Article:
How to Tell Your Partner You Have an STI

How to tell your partner about an STI

Most of us were never taught how to talk about sexual health openly. As a result, it's no wonder we struggle with having those tough conversations. However, if you have an STI (sexually transmitted infection), you should find a way to power through — even more so if you might have exposed your partner to it.


But no one says you have to go through that alone. We can help you prepare yourself and find the right words to tell your partner you have an STI.


What Is an STI?


An STI is an infection you get through sexual contact. Some people have an STI without any symptoms, while others experience only mild discomfort. However, this is not to say that STIs are not that big a deal. Some infections can increase the risk of infertility, pelvic inflammatory disease, and HIV if left untreated. Syphilis, gonorrhea, warts, genital herpes, and chlamydia are the most common STIs.



How Common Are STIs?


According to the recent CDC data, one in every five people had an STI on any given day in 2018. In Australia, 16% or about 4 million people reported having an STI at least once in their life. 


Read our article So, you've got Chlamydia?



Why Are STIs Difficult to Talk About?


There are a lot of misconceptions and stigma associated with STIs. For this reason, talking to your partner about the topic is not easy, even if it's the right thing to do. The major reason people hesitate to break the news is the fear of rejection. You may also feel ashamed or might not know that your condition is contagious.



Why You Need to Tell Your Partner


Simply put, their health is at risk, so they need to know what's going on. Telling your ex or current partner will help them catch the infection on time before it causes more serious problems. On the other hand, admitting you have an STI to your future partner will let them make an informed decision about their health.



How to Tell Your Partner: 6 Tips


After you've been tested positive and started treatment, you should plan a conversation with your partner. To help things go over smoothly, try the following tips.



Do the Research


First, you need to know what you are up against, not only for your partner but for yourself too. So, learn everything there is to know about your STI. Without a doubt, your partner will have many questions, and you should be prepared to answer them. Also, as you get a better grasp of the condition, your feelings of guilt and shame may ease up.



Pick the Right Tone


Approach the subject directly without being angry, irritated, or resentful. Choose a time when you will not be disturbed and a location where you can have a private talk with your partner without being overheard by others. If you're unsure how to handle it, practice it in front of a mirror or with a trusted friend first. It may seem odd, but rehearsing what you want to say can help you gather your thoughts and choose the right words.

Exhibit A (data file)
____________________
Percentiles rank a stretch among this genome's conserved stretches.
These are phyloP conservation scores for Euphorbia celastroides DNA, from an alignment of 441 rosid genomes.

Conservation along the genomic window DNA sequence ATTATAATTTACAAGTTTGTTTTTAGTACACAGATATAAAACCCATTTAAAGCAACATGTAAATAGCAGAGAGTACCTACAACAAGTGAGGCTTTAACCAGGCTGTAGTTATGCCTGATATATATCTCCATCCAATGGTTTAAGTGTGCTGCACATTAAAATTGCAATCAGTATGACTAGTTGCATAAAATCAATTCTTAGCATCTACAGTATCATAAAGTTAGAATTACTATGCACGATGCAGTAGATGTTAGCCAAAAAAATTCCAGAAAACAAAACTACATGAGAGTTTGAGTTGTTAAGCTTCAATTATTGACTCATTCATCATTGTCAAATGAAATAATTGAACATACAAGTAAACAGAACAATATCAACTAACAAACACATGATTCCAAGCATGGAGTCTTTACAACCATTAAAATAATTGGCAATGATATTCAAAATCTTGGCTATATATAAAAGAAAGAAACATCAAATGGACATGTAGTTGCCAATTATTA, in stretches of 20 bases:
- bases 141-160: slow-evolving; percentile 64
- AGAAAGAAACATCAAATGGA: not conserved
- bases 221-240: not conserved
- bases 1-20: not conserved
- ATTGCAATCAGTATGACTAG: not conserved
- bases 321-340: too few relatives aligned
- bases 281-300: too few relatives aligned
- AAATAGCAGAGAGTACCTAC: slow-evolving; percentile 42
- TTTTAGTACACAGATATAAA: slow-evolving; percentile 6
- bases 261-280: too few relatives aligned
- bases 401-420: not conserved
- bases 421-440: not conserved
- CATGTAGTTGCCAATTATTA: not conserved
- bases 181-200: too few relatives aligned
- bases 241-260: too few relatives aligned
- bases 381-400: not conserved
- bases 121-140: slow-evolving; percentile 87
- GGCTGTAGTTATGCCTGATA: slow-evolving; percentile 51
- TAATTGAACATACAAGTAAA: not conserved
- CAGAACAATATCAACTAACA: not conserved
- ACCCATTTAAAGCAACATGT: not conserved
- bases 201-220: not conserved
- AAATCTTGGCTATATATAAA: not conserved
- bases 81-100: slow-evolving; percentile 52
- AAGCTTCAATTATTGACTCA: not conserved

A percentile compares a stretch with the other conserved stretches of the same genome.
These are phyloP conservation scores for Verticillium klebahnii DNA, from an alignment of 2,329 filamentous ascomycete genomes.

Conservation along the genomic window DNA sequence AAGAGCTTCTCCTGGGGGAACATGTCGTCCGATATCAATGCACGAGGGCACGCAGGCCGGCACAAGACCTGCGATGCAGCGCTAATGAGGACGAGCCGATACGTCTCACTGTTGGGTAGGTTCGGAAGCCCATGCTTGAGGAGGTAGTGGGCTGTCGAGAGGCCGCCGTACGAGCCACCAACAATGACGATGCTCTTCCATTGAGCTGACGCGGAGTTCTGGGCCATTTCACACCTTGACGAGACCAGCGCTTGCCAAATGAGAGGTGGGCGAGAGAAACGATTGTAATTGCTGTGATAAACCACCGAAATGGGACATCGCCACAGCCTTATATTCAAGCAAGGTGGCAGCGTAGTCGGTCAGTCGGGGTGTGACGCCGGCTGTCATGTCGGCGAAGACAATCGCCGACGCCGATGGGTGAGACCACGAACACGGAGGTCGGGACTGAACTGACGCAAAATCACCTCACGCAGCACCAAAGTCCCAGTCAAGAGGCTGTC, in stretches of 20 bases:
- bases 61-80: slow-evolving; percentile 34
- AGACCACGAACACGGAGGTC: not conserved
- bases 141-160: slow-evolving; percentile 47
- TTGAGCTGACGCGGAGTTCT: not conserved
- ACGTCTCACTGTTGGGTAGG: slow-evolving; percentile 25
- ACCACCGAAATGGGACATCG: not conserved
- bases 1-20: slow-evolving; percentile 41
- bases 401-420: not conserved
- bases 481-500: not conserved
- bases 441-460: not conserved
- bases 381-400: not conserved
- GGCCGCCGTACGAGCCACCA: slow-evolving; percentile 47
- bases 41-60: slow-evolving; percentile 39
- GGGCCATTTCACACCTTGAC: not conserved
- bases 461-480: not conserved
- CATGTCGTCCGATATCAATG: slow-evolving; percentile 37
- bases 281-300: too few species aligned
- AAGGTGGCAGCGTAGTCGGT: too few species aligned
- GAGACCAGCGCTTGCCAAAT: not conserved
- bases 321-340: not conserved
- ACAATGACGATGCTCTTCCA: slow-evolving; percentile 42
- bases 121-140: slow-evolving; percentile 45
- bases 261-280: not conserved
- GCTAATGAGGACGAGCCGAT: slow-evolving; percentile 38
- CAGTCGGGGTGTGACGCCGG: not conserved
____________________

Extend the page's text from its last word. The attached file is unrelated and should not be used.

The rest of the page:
Be Honest and Direct


It's better if your partner finds out from you than from other people. Also, there's no point in sugarcoating what you have to say. So, simply say something along the lines: "Before we have sex, I want to talk to you about STIs and protection because I have an STI."


After that, you can talk about what kind of STI you have and how it happened. You don't have to go into depth about your previous relationships. Simply show you are willing to talk and answer questions your partner might have.



Put Yourself In Their Shoes


When speaking with your long-term partner, try not to lay blame. A positive test result does not always indicate that someone cheated. Sometimes, STIs take a long time to turn up on a test, and many people do not experience any symptoms.



Don't Push Them to Make Any Decisions


After telling your partner about your condition, let them process the information. It's natural to want reassurance and acceptance soon after disclosing such sensitive information. But they probably need time to think about it. So, don't rush their decision about your relationship or sex.


Instead, say: "I know you'd appreciate some time to think about this." It demonstrates that you are self-assured and in control.



Prepare Yourself for Some Judgment


Conversations such as these can go either way because a lot of emotions are involved. For this reason, hope for the best but brace yourself for the worst. Your partner might judge you or walk away. So, you can say something like this to them, "I know it's a lot to take in and that you don't like it. It's all right. But I respect you enough to tell you the truth."


What If It Doesn't Go Over Well?


Blaming yourself is never a good answer. While shame might be your first reaction, try not to dwell too much on questions like, "How did this happen to me? Where did I get this? Where did I go wrong?" The thing with STIs is that you can never be sure when you got infected. For instance, it is possible you got exposed to herpes at a young age, but it stayed dormant for decades.


In any case, an STI is not the end of the world, and neither is breaking things off with your partner. Their strong negative reaction to your honesty is actually a big red flag. Instead, try to stay optimistic and don't take their response personally.



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